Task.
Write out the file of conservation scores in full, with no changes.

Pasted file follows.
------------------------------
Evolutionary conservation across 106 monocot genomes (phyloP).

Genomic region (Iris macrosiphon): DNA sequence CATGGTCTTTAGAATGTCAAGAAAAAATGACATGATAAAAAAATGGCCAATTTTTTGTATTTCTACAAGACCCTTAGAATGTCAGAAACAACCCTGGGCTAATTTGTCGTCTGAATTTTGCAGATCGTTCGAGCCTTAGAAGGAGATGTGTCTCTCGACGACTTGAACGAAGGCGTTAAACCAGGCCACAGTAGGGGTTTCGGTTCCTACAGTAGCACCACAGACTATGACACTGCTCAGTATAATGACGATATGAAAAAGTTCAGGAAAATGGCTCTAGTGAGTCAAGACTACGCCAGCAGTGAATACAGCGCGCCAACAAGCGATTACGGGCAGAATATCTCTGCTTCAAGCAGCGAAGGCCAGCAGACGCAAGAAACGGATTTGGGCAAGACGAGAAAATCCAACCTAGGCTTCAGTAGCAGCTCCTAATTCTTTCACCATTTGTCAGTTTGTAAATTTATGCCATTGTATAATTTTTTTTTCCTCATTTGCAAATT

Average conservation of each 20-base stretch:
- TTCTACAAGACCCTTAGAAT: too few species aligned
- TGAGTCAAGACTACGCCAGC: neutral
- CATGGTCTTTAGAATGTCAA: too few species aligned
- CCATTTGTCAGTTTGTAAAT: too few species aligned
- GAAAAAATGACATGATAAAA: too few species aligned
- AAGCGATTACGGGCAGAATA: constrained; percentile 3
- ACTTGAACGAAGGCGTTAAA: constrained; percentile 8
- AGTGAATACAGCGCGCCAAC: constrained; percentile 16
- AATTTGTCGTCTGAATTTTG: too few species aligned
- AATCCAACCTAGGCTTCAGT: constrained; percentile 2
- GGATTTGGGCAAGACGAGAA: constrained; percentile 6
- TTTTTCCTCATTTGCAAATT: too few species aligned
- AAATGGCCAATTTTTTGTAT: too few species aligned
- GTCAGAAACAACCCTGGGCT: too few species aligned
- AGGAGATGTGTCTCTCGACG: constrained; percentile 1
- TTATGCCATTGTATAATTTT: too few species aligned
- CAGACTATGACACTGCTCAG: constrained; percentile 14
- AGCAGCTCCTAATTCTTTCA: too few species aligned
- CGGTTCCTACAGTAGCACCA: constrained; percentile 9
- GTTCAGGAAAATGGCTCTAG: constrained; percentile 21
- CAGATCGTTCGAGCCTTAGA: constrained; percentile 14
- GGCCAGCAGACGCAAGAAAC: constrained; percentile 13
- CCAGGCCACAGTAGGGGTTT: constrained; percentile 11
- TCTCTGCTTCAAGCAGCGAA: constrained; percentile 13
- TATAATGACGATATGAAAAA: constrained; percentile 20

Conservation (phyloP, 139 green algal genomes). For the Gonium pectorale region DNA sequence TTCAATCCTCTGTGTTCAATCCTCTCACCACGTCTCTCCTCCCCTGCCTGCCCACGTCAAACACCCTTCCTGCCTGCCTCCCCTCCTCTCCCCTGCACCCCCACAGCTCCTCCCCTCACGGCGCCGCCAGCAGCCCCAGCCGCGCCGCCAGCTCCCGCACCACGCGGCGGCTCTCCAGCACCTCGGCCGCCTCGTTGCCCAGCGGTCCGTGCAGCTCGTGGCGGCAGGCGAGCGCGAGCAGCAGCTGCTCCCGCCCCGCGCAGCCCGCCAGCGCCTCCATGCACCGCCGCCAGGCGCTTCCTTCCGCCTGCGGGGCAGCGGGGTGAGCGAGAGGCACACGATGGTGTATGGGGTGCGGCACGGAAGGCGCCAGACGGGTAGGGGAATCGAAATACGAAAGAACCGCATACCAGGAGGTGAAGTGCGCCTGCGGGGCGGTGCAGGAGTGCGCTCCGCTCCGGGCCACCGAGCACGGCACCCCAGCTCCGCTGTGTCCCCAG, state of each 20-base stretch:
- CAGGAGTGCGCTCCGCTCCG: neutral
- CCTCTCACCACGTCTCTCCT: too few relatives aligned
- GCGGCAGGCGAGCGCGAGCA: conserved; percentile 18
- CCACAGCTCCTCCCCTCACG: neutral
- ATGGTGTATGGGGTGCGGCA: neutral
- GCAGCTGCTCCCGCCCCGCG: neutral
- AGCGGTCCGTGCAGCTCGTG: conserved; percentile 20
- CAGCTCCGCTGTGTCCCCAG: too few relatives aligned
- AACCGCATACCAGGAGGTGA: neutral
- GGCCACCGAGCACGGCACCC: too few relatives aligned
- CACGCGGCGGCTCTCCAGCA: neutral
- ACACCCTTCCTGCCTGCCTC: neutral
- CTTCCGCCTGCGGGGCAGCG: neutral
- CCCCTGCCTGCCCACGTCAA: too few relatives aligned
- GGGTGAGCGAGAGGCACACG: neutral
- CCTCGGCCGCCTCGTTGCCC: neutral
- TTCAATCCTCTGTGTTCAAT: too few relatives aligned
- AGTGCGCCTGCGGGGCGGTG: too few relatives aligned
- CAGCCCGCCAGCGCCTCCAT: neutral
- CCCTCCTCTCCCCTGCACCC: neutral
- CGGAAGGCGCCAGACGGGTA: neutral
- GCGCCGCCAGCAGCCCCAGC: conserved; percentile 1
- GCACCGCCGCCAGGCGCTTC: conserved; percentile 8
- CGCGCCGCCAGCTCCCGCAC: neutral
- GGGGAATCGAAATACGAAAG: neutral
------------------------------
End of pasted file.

Evolutionary conservation across 106 monocot genomes (phyloP).

Genomic region (Iris macrosiphon): DNA sequence CATGGTCTTTAGAATGTCAAGAAAAAATGACATGATAAAAAAATGGCCAATTTTTTGTATTTCTACAAGACCCTTAGAATGTCAGAAACAACCCTGGGCTAATTTGTCGTCTGAATTTTGCAGATCGTTCGAGCCTTAGAAGGAGATGTGTCTCTCGACGACTTGAACGAAGGCGTTAAACCAGGCCACAGTAGGGGTTTCGGTTCCTACAGTAGCACCACAGACTATGACACTGCTCAGTATAATGACGATATGAAAAAGTTCAGGAAAATGGCTCTAGTGAGTCAAGACTACGCCAGCAGTGAATACAGCGCGCCAACAAGCGATTACGGGCAGAATATCTCTGCTTCAAGCAGCGAAGGCCAGCAGACGCAAGAAACGGATTTGGGCAAGACGAGAAAATCCAACCTAGGCTTCAGTAGCAGCTCCTAATTCTTTCACCATTTGTCAGTTTGTAAATTTATGCCATTGTATAATTTTTTTTTCCTCATTTGCAAATT

Average conservation of each 20-base stretch:
- TTCTACAAGACCCTTAGAAT: too few species aligned
- TGAGTCAAGACTACGCCAGC: neutral
- CATGGTCTTTAGAATGTCAA: too few species aligned
- CCATTTGTCAGTTTGTAAAT: too few species aligned
- GAAAAAATGACATGATAAAA: too few species aligned
- AAGCGATTACGGGCAGAATA: constrained; percentile 3
- ACTTGAACGAAGGCGTTAAA: constrained; percentile 8
- AGTGAATACAGCGCGCCAAC: constrained; percentile 16
- AATTTGTCGTCTGAATTTTG: too few species aligned
- AATCCAACCTAGGCTTCAGT: constrained; percentile 2
- GGATTTGGGCAAGACGAGAA: constrained; percentile 6
- TTTTTCCTCATTTGCAAATT: too few species aligned
- AAATGGCCAATTTTTTGTAT: too few species aligned
- GTCAGAAACAACCCTGGGCT: too few species aligned
- AGGAGATGTGTCTCTCGACG: constrained; percentile 1
- TTATGCCATTGTATAATTTT: too few species aligned
- CAGACTATGACACTGCTCAG: constrained; percentile 14
- AGCAGCTCCTAATTCTTTCA: too few species aligned
- CGGTTCCTACAGTAGCACCA: constrained; percentile 9
- GTTCAGGAAAATGGCTCTAG: constrained; percentile 21
- CAGATCGTTCGAGCCTTAGA: constrained; percentile 14
- GGCCAGCAGACGCAAGAAAC: constrained; percentile 13
- CCAGGCCACAGTAGGGGTTT: constrained; percentile 11
- TCTCTGCTTCAAGCAGCGAA: constrained; percentile 13
- TATAATGACGATATGAAAAA: constrained; percentile 20

Conservation (phyloP, 139 green algal genomes). For the Gonium pectorale region DNA sequence TTCAATCCTCTGTGTTCAATCCTCTCACCACGTCTCTCCTCCCCTGCCTGCCCACGTCAAACACCCTTCCTGCCTGCCTCCCCTCCTCTCCCCTGCACCCCCACAGCTCCTCCCCTCACGGCGCCGCCAGCAGCCCCAGCCGCGCCGCCAGCTCCCGCACCACGCGGCGGCTCTCCAGCACCTCGGCCGCCTCGTTGCCCAGCGGTCCGTGCAGCTCGTGGCGGCAGGCGAGCGCGAGCAGCAGCTGCTCCCGCCCCGCGCAGCCCGCCAGCGCCTCCATGCACCGCCGCCAGGCGCTTCCTTCCGCCTGCGGGGCAGCGGGGTGAGCGAGAGGCACACGATGGTGTATGGGGTGCGGCACGGAAGGCGCCAGACGGGTAGGGGAATCGAAATACGAAAGAACCGCATACCAGGAGGTGAAGTGCGCCTGCGGGGCGGTGCAGGAGTGCGCTCCGCTCCGGGCCACCGAGCACGGCACCCCAGCTCCGCTGTGTCCCCAG, state of each 20-base stretch:
- CAGGAGTGCGCTCCGCTCCG: neutral
- CCTCTCACCACGTCTCTCCT: too few relatives aligned
- GCGGCAGGCGAGCGCGAGCA: conserved; percentile 18
- CCACAGCTCCTCCCCTCACG: neutral
- ATGGTGTATGGGGTGCGGCA: neutral
- GCAGCTGCTCCCGCCCCGCG: neutral
- AGCGGTCCGTGCAGCTCGTG: conserved; percentile 20
- CAGCTCCGCTGTGTCCCCAG: too few relatives aligned
- AACCGCATACCAGGAGGTGA: neutral
- GGCCACCGAGCACGGCACCC: too few relatives aligned
- CACGCGGCGGCTCTCCAGCA: neutral
- ACACCCTTCCTGCCTGCCTC: neutral
- CTTCCGCCTGCGGGGCAGCG: neutral
- CCCCTGCCTGCCCACGTCAA: too few relatives aligned
- GGGTGAGCGAGAGGCACACG: neutral
- CCTCGGCCGCCTCGTTGCCC: neutral
- TTCAATCCTCTGTGTTCAAT: too few relatives aligned
- AGTGCGCCTGCGGGGCGGTG: too few relatives aligned
- CAGCCCGCCAGCGCCTCCAT: neutral
- CCCTCCTCTCCCCTGCACCC: neutral
- CGGAAGGCGCCAGACGGGTA: neutral
- GCGCCGCCAGCAGCCCCAGC: conserved; percentile 1
- GCACCGCCGCCAGGCGCTTC: conserved; percentile 8
- CGCGCCGCCAGCTCCCGCAC: neutral
- GGGGAATCGAAATACGAAAG: neutral